Uniting Children During War: Sawa-UNICEF in Lebanon
Toward the end of Lebanon's long civil war, United Nations Children's Fund (UNICEF) reacted to a new crisis with a simple but effective way to reach the children, in spite of the fighting-a magazine, called Sawa (meaning "together" in Arabic). It bridged the front lines and the ethnic divides with useful educational tools and a message of peace, understanding, reconciliation, and hope. Building on the success of Sawa, UNICEF also organized a successful summer peace camp program in Lebanon.
As if fourteen years of civil war had not been traumatic enough, in March 1989 the most densely populated areas of Beirut were subjected to an onslaught of rocket and artillery fire that was to continue intermittently, for more than a year. Beirut's war-weary citizens retreated with regularity to the cellars and bomb shelters, sometimes for weeks at a time. What little semblance of normality remained was shattered. Businesses shut their doors and 60 percent of Lebanon's schools were closed.
During the war years, UNICEF offered emergency relief assistance, health care and medicine, and educational programs in Lebanon. With its active, high-profile presence, UNICEF had become an experienced, trusted, and well-known organization, capable of acting quickly and effectively in a crisis, and even able to extend its programs to all regions of Lebanon despite the country's fragmentation along territorial lines. With the renewed outbreak of violence in 1989, traditional educational assistance was rendered impossible. The UNICEF staff was increasingly frustrated by the appalling conditions facing children and their own inability to do something for them in the shelters.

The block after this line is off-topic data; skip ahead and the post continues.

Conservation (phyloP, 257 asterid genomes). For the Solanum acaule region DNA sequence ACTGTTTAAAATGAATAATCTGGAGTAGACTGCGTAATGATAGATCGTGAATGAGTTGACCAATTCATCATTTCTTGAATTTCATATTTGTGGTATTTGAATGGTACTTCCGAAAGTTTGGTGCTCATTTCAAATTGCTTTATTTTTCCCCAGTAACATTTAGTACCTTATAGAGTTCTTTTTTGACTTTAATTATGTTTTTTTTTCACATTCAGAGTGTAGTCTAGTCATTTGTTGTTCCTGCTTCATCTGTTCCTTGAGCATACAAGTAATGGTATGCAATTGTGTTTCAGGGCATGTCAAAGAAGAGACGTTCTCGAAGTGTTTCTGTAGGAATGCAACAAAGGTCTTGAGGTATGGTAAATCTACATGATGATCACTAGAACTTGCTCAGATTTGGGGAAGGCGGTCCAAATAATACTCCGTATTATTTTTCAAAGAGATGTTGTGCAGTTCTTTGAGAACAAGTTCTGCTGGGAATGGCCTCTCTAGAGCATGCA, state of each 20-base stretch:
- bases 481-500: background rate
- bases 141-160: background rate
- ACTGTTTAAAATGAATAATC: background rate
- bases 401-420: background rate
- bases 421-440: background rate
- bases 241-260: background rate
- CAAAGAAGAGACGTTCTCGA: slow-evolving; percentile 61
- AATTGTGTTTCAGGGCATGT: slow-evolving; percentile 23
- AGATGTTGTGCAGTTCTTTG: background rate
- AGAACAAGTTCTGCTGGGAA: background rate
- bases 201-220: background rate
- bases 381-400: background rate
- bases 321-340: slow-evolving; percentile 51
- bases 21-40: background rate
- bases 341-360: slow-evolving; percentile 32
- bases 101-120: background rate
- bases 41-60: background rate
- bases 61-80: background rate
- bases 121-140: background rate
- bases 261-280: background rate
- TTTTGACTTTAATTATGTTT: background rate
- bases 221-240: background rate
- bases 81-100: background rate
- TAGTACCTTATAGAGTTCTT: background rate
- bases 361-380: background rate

Most of the UNICEF programs in the areas of health care brought UNICEF into contact with the parents, rather than the children. The challenge was to find a way to reach children in spite of the fighting, to give them a chance to learn and play wherever they were-to make up for the lack of schooling, to help young people to deal with their day-to-day hardships and fill the long, tedious hours in the dim lights of the bomb shelters. What UNICEF wanted was to find some way to bring them together when forces beyond their control were driving them further and further apart.
One day, literally as the shells were raining down on the city, UNICEF's representative in Lebanon, André Roberfroid, his wife, and UNICEF staff members Anna Mansour and the author started throwing around ideas during a brainstorming session in the UNICEF cellar where they had gathered to wait out the artillery battle. It was during that brainstorming session that the idea emerged to publish a children's magazine and use it as an educational tool.